Book Review: The Broken Girls

I don’t remember who recommended The Broken Girls by Simone St. James, but who ever you are, I was supposed to be packing the house, instead I had to read this in one day. No, seriously, I had to. Amazing. So, I guess, thank you.

Basic Summary (Courtesy of Goodreads):

Vermont, 1950. There’s a place for the girls whom no one wants–the troublemakers, the illegitimate, the too smart for their own good. It’s called Idlewild Hall. And in the small town where it’s located, there are rumors that the boarding school is haunted. Four roommates bond over their whispered fears, their budding friendship blossoming–until one of them mysteriously disappears. . . .

Vermont, 2014. As much as she’s tried, journalist Fiona Sheridan cannot stop revisiting the events surrounding her older sister’s death. Twenty years ago, her body was found lying in the overgrown fields near the ruins of Idlewild Hall. And though her sister’s boyfriend was tried and convicted of murder, Fiona can’t shake the suspicion that something was never right about the case.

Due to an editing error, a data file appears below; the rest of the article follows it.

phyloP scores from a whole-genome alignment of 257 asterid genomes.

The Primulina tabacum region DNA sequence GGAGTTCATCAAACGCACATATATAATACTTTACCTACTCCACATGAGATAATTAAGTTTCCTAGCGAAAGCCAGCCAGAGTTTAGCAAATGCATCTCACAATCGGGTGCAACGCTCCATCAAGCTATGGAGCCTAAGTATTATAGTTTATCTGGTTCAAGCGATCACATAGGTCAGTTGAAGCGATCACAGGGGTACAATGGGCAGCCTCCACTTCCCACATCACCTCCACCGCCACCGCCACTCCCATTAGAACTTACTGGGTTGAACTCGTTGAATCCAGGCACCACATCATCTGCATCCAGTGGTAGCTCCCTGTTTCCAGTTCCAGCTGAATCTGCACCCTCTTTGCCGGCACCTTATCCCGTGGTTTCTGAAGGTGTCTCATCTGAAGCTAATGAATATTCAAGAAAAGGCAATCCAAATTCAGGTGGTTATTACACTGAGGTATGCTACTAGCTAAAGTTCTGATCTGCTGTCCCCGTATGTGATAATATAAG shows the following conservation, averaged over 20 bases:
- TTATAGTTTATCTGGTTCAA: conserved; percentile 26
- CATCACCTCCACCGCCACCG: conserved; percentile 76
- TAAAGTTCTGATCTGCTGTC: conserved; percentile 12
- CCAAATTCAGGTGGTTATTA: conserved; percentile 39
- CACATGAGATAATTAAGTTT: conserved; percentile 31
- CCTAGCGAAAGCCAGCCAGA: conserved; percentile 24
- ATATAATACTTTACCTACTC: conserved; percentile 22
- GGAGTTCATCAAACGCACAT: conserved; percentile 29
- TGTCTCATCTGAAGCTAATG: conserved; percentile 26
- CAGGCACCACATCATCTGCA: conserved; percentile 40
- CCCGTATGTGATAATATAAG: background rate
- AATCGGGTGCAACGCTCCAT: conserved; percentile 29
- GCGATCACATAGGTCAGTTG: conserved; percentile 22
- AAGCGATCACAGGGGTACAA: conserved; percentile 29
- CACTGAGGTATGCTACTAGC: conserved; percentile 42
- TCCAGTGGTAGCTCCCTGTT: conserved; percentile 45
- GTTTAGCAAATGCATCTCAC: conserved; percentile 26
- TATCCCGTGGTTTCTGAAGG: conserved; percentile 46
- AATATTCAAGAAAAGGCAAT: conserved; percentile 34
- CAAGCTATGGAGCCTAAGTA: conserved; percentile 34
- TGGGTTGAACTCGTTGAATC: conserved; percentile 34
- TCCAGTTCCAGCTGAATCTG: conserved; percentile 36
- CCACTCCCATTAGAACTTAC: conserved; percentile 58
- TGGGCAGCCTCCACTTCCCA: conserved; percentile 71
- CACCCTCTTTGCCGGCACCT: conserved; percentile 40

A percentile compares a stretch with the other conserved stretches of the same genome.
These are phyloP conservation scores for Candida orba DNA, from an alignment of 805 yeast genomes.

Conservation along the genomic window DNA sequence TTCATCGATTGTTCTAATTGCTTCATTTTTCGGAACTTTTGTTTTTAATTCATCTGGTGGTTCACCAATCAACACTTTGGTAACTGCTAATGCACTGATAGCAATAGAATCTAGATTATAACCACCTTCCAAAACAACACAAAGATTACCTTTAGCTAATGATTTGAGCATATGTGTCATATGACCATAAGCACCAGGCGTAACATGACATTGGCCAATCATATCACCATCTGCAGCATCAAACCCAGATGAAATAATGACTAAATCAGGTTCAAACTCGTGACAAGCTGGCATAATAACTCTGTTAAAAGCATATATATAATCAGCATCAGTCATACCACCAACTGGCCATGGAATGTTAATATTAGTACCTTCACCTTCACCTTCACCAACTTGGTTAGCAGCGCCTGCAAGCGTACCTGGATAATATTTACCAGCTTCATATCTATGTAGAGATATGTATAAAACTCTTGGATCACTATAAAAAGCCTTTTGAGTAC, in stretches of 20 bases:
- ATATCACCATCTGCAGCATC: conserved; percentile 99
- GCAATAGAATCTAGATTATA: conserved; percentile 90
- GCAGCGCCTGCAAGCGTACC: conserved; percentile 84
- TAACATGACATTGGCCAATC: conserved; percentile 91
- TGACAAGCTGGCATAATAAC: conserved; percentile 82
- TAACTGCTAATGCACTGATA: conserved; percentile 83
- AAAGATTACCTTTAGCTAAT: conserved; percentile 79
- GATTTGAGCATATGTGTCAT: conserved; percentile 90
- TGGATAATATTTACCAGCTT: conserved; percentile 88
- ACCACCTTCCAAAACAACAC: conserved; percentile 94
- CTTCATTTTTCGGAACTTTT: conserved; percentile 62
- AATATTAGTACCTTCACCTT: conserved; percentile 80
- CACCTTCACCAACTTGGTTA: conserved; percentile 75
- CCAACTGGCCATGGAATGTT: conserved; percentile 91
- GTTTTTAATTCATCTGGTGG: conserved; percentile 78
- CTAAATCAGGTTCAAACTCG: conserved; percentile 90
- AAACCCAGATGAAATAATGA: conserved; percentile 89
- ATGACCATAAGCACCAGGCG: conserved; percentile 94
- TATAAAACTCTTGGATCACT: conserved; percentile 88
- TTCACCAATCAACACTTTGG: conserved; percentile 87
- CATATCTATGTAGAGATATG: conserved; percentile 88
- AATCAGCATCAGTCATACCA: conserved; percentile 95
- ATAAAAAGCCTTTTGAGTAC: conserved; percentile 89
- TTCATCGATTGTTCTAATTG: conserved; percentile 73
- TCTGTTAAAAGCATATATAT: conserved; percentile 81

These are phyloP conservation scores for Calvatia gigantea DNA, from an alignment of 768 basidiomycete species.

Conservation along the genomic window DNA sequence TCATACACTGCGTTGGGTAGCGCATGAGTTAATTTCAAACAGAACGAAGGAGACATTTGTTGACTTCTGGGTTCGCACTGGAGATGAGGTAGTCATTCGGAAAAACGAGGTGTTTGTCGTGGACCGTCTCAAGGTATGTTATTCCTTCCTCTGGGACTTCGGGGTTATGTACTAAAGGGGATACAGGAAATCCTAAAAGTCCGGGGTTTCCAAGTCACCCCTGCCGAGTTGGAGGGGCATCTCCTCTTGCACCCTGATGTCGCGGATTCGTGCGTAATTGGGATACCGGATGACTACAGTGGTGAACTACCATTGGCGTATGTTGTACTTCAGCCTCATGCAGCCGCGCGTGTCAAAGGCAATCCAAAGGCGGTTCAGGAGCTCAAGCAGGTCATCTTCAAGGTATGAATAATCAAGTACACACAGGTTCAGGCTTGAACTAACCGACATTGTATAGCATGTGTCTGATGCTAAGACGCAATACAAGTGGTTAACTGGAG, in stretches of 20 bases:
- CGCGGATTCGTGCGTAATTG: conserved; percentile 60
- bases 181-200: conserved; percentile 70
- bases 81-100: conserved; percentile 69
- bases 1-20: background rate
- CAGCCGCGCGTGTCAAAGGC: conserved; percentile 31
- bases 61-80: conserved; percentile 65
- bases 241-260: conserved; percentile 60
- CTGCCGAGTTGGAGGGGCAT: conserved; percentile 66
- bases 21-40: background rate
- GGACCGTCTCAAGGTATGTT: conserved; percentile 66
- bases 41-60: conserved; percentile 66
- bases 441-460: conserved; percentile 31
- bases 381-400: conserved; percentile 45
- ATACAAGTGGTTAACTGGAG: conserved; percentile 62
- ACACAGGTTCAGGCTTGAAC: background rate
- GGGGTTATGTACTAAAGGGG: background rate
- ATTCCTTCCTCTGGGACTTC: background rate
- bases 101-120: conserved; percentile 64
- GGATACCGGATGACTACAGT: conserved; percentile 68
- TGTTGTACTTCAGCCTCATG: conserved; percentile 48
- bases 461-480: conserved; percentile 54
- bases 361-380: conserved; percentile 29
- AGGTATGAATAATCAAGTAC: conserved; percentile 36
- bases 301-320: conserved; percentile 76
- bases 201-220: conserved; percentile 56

When Fiona discovers that Idlewild Hall is being restored by an anonymous benefactor, she decides to write a story about it. But a shocking discovery during the renovations will link the loss of her sister to secrets that were meant to stay hidden in the past–and a voice that won’t be silenced. . . .

 

My thoughts:

I loved this book. It balances that careful line where the prose is easy read and comprehend but the plot is so complicated you have to turn the pages faster to unravel it. St. James brings the reader along for each discovery in the three mysteries that are solved in this one 326 page book. Nothing is kept from reader, there is no “woosh, I let the main character find this out back in chapter 20 but kept it from you.” there.

The characters were believable and relatable. I liked Fiona despite not wanting to be her friend. I adored Katie, CeCe, Roberta, and Sonia. I want to say so much more about why the 1950 girls are so captivating but it would give too much away. Who they are, how they cope, is wrapped up into so much of the solutions. Another sign of a well written book.

Do not pass this one up.

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